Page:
Australia’s cray fish industry has experienced a widespread cancellation of orders and drastic price drops as the coronavirus halts Lunar New Year celebrations in China.
With a large percentage of China currently in lockdown following the coronavirus outbreak in the region of Wuhan (a city of 11 million people in the Hubei province), the future of cray fish exporters across the country remain uncertain.
Fisheries across Western Australia, South Australia, Tasmania have been hardest hit with mass cancelations of orders as parts of China go into lockdown with public transport shut down and people unable to travel in and out of cities.
According to South Australian Northern Zone Rock Lobster Fisherman’s Association, Chief Executive Kyri Toumazos, China accounts for more than 95 per cent of the South Australian lobster market.
Mr Toumazos said the demand for lobster had been ‘non-existent’ and that due to the heavy travel restrictions currently in place, no one was going out to celebrate and eat in restaurants.
“This time of the year is our highest demand for lobster so all the fisheries around Australia manage their operations so they can produce lobster at this point in time,” Mr Toumazos said.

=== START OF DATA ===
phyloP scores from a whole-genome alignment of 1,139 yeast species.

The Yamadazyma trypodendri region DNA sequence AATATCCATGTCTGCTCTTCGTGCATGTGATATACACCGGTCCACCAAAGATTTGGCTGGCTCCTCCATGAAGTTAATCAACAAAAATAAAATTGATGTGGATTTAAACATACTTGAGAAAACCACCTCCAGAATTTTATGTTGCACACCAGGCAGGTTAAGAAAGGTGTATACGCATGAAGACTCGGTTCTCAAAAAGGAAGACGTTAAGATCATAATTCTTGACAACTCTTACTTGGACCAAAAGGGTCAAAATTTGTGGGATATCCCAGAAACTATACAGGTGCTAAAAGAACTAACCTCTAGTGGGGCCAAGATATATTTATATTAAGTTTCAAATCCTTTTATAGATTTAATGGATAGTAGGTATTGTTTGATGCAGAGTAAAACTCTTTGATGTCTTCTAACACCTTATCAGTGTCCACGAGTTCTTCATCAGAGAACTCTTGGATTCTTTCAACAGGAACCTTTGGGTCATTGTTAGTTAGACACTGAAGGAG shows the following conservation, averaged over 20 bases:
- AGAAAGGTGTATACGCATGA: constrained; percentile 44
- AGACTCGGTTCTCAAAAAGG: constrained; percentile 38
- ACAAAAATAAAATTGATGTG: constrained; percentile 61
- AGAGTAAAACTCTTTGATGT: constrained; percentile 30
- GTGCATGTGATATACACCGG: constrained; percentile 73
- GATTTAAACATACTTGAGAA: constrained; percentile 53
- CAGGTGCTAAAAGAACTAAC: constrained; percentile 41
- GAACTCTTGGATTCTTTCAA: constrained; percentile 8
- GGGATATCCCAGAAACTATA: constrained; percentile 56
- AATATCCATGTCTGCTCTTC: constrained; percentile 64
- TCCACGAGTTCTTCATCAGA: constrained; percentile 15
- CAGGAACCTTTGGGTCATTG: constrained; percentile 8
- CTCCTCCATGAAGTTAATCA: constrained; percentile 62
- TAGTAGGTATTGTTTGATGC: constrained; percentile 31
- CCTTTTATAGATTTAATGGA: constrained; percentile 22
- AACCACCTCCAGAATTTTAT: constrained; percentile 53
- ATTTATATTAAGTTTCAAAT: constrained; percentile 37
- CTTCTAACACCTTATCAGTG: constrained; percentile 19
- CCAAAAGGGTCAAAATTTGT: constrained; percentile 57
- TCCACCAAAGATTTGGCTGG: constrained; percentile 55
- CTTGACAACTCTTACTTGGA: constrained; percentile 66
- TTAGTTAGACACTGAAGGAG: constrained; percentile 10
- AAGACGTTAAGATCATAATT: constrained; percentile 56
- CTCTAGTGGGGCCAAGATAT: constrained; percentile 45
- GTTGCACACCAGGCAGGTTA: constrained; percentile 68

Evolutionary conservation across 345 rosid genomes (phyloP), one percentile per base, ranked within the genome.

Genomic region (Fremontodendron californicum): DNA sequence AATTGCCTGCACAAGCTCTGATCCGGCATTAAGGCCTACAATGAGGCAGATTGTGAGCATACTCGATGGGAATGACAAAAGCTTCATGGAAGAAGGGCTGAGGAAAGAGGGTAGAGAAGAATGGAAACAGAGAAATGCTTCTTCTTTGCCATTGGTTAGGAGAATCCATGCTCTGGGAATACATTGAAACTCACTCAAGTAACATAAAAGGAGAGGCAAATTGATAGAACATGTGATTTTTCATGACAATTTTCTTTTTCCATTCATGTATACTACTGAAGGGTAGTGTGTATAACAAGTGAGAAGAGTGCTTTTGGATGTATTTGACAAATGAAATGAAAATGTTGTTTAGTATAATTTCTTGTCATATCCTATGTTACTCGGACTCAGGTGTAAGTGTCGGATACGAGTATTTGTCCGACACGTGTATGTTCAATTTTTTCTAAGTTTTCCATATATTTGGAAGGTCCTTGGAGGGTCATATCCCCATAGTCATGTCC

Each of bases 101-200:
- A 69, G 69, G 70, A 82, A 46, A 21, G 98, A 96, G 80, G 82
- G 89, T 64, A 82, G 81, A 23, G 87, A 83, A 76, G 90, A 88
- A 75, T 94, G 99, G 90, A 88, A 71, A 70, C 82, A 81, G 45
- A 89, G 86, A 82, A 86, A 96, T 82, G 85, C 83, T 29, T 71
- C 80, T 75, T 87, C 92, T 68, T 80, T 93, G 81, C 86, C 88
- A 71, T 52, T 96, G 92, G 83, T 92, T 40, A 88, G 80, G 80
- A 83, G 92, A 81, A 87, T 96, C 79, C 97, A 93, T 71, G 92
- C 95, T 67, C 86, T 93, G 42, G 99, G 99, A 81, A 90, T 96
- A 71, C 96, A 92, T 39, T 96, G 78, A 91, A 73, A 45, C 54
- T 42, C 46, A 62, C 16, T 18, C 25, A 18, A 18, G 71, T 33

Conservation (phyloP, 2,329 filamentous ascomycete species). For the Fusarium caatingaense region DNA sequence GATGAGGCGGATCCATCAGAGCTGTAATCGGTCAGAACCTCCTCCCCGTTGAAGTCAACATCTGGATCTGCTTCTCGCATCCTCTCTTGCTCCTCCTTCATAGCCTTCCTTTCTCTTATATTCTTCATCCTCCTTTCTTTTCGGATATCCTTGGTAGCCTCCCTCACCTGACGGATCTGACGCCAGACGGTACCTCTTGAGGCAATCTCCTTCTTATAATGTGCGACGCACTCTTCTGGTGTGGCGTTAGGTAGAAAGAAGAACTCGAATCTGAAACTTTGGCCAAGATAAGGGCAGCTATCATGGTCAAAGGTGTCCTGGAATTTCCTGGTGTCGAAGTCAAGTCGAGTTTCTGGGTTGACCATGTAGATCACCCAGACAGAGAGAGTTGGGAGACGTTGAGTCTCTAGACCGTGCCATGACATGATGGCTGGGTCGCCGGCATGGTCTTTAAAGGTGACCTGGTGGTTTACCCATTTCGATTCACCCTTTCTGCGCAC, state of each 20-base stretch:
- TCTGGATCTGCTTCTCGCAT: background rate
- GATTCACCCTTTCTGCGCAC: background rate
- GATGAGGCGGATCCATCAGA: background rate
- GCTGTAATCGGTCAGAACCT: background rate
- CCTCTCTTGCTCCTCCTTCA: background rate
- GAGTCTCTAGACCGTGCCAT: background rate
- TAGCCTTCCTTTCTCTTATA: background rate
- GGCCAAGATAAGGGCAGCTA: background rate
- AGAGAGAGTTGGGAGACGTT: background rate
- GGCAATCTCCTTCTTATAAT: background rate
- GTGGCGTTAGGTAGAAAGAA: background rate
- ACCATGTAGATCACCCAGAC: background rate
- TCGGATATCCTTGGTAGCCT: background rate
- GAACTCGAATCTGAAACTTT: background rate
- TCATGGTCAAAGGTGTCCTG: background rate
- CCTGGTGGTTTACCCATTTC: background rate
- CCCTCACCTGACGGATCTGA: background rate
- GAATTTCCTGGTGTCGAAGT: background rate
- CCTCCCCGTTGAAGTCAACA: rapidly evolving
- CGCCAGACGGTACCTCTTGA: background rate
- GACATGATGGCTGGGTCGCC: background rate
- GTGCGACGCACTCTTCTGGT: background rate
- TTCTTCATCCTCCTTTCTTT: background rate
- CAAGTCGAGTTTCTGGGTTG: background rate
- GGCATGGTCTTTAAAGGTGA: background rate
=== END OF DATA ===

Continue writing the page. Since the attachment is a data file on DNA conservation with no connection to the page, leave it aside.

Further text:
“There’s a crisis in our industry at the moment.”
Mr Toumazos warned that without the Chinese market consuming lobster, there would be a collapse in the Australian market.
“If we’re not able to export into China for the duration of this current season, it will mean that a lot of people working in our industry will need to look for other job prospects in the meantime,” Mr Toumazos said.
Prices at large lobster fisheries in Tasmania, Western Australia and South Australia have been placed at zero dollars per kilogram as fishers are being urged to stop catching lobster in order to prevent oversupply.
With no exact timeline on the coronavirus outbreak, industries are looking at new markets for cray fish, both at a national and international level.
Tasmanian Rock Lobster Fisherman’s Association Chief Executive John Sansom said that local fishermen were having to get rid of fish locally and are calling on people to support their local fishers by buying rock lobsters.
“As far as I know no one is exporting. People will be trying to get rid of fish locally,” Mr Sansom said.
“We have fishermen selling fish on the wharf, we have other retail establishments helping out.
“This is a very important time of year for us around the Chinese New Year. We have a lot of people saving up their quota for this time.
“Our quota year finishes in about six weeks. If they don’t use up all their quota before that then they’ll be making a loss.”
It is still too early to tell what the full impacts of the coronavirus will be on Australian agricultural exports and will solely depend on how long the virus remains a world health concern.